Sculpture November1998 Vol.17 No. 9
Thomas Schutte, Piazza Due, 1986.
Mixed media, installation detail
Contemporary German Sculpture
by Donald Kuspit
Sculpture, like art in general, has become an amorphous concept, ill-defined
and perhaps undefinable—yet another case of art-as-epistemological-problem.
Anything that occupies space, and doesn’t hang on a wall, is “sculpture”
or “sculptural.” The days when, with the English critic Adrian Stokes,
one could make a nice neat distinction between three-dimensional objects
made by carving and those made by modeling are over. Now, any object that
sprawls in space, has physical presence, and manages to hold its own against
architecture is sculpture. And yet the root of sculpture since antiquity
has been the body’s existence in space. To be emotionally credible, what
we call sculpture must evoke or in some way engage the archaic presence
of the body in space. It must suggest the primitive experience of being
a body in space, and convey the vicissitudes of the body in time. It must
suggest what it feels like to live one’s body and how one’s body lives
its own space and the space in which
The painting of a body puts it at a certain remove in a certain imaginary space, but the sculpture of a body puts it in literal space. It becomes a partner to our own body, rather than a remote reference to it. Indeed, it becomes a peculiar obstacle and objection to our own body, for it confronts our occupancy of space with its own, forcing us back on our own visceral givenness, our own insistent right to occur physically in space. In short, the unmistakable sign of sculpture is that it makes us aware of our body as the fundament of our being by reason of its own ability to express fundamental bodiliness. Sculpture is most convincing when it makes us conscious of our innermost feelings about our body.
Georg Baselitz, "Dresdner Frauen-Karla", 1990. Wood with tempera, 62.25 x 26.5 x 22.5 in.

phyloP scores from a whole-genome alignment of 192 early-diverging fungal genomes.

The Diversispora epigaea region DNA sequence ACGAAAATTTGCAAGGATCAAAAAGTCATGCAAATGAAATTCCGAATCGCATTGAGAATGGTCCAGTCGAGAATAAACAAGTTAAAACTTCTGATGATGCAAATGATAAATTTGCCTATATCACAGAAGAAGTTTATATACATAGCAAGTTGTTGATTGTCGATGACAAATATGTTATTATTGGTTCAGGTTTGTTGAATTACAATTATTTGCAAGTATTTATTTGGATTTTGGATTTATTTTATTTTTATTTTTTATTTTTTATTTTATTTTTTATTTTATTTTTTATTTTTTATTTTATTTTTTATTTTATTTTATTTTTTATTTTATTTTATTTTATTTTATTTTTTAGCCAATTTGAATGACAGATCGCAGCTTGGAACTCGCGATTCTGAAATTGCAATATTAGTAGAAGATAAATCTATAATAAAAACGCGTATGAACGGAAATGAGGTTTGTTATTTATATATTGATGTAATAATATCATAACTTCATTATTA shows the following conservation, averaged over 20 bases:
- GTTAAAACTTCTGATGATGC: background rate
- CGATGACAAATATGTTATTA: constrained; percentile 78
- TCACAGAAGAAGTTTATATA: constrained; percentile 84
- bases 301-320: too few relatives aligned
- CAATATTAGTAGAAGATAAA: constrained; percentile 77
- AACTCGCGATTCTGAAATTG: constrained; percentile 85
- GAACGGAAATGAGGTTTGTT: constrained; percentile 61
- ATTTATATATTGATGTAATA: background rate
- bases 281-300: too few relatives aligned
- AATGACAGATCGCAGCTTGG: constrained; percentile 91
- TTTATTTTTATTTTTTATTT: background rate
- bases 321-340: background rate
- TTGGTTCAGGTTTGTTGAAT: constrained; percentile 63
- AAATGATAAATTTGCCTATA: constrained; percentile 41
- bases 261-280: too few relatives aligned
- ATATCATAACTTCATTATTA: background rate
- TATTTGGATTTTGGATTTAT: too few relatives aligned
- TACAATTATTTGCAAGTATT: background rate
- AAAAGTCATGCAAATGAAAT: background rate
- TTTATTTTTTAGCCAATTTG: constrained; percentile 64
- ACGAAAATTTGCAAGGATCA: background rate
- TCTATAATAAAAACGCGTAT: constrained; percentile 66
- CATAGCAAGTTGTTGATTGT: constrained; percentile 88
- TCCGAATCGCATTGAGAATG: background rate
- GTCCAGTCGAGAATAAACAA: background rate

I submit that what makes the German sculpture of the last few decades
uniquely important is that it conveys the primitive sense of the body as
raw spatial and expressive presence. It tells the story of the body that
has survived suffering, both the suffering inherent to life and the suffering
society unavoidably inflicts on the individual. It presents a body that
holds its own in space, sometimes heroically, sometimes inconspicuously—almost
invisibly. Some sculptors—particularly Markus Lüpertz—do this by dealing
with various mythological renderings of the body, others—notably Wolfgang
Laib—do this by implying its presence in a kind of mystical space. Whether
raw and naked, as in the case of Georg Baselitz, or dressed in everyday
clothes, as in the case of Stephan Balkenhol, the body is an indomitable
if wounded presence. It is vulnerable, yet stoically invincible, as Thomas
Schütte’s figures suggest. For postwar German sculptors, the representation
of the body is the alembic of self and social discovery. For them the body
is at once existentially urgent and historically specific, the one place
in life where the truth cannot be hidden, indeed, where it is starkly visible.
The truth always marks our bodies, whether we understand it or not. It
is by looking at our naked bodies that we understand what life has done
to us, in a way no amount
Markus Lüpertz, "Prometheus", 1989. Painted bronze, 82.75 x 20.75 x 17 in.